Psychological Strategies

In the context of disordered eating, food and stress tend to go hand in hand. Both restriction and overeating can be viewed as coping mechanisms to manage unpleasant emotions, thoughts, and physical sensations. Chances are, the holidays are likely to bring up some discomfort for most people, whether it be food-related or otherwise. Let’s say you have a tenuous relationship with your parents or are stressing out about every last detail of your holiday event going perfectly; it makes perfect sense that eating, or not eating, can be ways to help you regulate.

This has implications for how you manage stress and emotions around the holidays. Incorporating self-care into your routine when there’s a jam-packed schedule of events and festivities can be difficult, but it’s necessary to make sure you’re recharging your battery. Making time for fresh air, walks in the snow, or maybe even a good, old-fashioned snowball fight can help to increase mood and manage stress.

Mindfulness is another tool that can be a helpful go-to in managing stress and anxiety. While other coping strategies may require you to “do a thing,” breathing is always at your disposal. It’s stupid simple, but, at its core, deep breathing and paying attention to your breath is the most straightforward way to downregulate your physiology. Stress gets you fired up; your heart starts beating faster, your breathing gets shallower, and you prepare to either fight or run away from whatever stressor you perceive to be in front of you. The minute you start to intentionally and purposefully breathe, you slow this whole process down. When your heart is beating slower and you’re less physiologically aroused, your brain no longer has those “uh-oh; you’re stressed” cues to pick up on, and it’s easier to tell yourself that you’re OK.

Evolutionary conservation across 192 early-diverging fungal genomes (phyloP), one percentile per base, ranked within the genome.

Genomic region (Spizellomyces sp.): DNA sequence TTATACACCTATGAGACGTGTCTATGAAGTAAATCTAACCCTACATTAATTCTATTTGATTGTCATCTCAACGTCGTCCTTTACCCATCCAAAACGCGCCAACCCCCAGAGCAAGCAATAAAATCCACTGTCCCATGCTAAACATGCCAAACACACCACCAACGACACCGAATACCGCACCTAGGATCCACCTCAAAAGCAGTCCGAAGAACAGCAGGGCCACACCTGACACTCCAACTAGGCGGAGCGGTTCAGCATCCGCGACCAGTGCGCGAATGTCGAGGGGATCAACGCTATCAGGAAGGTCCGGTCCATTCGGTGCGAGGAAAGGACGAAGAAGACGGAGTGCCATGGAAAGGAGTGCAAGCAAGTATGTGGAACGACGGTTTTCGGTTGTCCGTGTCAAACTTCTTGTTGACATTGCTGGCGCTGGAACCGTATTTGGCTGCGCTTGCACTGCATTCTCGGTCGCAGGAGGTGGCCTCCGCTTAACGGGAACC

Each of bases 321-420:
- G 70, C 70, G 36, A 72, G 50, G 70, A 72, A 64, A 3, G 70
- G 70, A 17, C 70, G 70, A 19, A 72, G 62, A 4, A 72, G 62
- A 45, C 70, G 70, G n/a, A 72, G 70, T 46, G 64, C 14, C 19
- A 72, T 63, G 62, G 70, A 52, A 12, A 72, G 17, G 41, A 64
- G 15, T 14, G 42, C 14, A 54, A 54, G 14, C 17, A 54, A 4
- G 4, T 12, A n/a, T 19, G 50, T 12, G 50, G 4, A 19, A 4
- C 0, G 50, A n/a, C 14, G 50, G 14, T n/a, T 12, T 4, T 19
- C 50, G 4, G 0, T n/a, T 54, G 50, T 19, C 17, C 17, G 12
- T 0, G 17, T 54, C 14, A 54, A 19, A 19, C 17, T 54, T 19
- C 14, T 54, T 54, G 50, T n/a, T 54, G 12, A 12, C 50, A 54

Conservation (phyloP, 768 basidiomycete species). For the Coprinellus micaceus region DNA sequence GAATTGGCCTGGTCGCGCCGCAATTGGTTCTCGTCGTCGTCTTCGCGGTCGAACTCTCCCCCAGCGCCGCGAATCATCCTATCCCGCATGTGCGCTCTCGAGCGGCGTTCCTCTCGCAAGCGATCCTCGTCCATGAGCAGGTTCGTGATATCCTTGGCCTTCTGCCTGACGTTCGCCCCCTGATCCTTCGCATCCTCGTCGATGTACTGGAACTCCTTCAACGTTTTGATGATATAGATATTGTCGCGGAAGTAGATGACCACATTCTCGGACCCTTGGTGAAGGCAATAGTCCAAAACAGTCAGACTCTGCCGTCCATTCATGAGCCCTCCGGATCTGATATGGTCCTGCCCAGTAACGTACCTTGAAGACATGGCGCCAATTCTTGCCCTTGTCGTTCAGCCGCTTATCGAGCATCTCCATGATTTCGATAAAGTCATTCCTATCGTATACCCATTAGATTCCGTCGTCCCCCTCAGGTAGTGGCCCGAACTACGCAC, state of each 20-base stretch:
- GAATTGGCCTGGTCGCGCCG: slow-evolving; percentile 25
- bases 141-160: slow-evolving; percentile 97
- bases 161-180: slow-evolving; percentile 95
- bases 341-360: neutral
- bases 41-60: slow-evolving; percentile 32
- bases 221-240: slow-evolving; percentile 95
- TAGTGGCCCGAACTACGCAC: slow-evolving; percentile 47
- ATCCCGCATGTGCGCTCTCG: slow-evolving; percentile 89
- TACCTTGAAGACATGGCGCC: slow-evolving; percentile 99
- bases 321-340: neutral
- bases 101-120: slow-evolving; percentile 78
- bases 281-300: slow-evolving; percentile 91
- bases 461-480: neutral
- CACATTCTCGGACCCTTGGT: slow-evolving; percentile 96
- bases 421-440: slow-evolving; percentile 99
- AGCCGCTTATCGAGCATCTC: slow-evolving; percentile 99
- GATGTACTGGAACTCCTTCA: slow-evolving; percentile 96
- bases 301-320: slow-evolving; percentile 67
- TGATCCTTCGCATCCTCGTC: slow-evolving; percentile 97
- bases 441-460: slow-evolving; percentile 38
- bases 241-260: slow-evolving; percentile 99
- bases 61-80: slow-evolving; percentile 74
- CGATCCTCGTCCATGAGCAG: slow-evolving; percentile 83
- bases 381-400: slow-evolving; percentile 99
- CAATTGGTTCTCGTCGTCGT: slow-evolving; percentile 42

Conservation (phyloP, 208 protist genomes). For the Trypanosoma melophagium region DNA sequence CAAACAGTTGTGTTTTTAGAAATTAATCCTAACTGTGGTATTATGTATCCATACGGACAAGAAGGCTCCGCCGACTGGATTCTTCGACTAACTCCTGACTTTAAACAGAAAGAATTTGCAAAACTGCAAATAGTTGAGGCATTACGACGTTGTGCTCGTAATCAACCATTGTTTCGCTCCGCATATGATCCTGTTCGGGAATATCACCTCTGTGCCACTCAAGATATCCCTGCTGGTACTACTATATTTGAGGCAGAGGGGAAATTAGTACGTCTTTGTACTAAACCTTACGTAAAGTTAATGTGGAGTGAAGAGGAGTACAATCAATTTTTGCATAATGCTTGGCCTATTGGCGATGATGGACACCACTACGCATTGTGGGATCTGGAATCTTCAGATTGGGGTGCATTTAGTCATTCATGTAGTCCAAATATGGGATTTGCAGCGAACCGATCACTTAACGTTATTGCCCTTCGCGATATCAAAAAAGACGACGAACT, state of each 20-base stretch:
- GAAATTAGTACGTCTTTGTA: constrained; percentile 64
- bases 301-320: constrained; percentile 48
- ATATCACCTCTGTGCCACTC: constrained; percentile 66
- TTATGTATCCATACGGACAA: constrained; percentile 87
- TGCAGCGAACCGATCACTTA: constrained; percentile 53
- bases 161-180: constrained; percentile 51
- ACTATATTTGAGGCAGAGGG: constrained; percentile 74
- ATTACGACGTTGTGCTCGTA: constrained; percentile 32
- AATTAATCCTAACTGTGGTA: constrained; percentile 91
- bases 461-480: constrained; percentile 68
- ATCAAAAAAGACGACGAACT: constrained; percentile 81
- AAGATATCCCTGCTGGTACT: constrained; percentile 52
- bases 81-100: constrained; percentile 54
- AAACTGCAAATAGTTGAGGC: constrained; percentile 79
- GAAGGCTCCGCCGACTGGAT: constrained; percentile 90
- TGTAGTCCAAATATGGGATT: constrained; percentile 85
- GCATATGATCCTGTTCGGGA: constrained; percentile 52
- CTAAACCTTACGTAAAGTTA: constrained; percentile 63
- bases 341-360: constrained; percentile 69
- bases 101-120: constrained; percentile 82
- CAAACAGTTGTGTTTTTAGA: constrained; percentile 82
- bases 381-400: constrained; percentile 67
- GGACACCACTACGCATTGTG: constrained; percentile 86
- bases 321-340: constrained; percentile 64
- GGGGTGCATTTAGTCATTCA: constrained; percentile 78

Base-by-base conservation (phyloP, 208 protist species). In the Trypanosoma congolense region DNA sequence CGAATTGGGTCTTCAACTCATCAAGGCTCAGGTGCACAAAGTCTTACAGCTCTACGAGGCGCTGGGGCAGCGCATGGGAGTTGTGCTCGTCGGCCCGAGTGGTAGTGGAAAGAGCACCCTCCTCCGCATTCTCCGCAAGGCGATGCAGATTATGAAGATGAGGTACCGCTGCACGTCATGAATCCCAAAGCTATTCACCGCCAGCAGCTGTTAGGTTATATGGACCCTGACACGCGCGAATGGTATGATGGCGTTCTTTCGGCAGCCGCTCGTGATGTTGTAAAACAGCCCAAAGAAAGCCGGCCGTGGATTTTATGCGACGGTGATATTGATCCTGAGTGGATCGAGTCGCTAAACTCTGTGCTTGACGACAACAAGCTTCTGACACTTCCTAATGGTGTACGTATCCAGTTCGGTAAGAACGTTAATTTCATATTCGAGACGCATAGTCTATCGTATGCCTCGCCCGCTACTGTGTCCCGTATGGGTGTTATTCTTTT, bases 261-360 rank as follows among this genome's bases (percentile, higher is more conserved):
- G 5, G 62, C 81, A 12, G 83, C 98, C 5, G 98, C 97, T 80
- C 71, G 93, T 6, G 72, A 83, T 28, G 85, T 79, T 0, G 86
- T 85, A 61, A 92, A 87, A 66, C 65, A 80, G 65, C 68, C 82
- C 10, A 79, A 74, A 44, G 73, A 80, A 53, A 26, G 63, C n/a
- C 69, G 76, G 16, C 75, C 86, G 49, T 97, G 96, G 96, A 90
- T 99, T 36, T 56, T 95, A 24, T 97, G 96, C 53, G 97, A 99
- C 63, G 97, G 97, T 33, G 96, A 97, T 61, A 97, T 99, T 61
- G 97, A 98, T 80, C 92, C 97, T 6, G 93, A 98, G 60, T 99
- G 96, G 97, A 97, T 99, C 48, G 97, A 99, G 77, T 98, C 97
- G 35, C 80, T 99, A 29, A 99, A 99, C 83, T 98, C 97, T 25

Interpersonal Strategies

Like it or not, the holidays are inevitably a time when friends and family may provide unwanted commentary on your shape, weight, or eating choices. While we wouldn’t dare comment on someone’s race, ethnicity, gender, or sexuality, weight seems to be the final frontier whereby questions like, “Have you lost weight?”; “Have you gained weight?”; and “Why aren’t you eating more?” are all fair game, despite being incredibly inappropriate. Knowing that these types of comments are likely to come up in some capacity can be helpful in order to prepare for how you want to navigate them.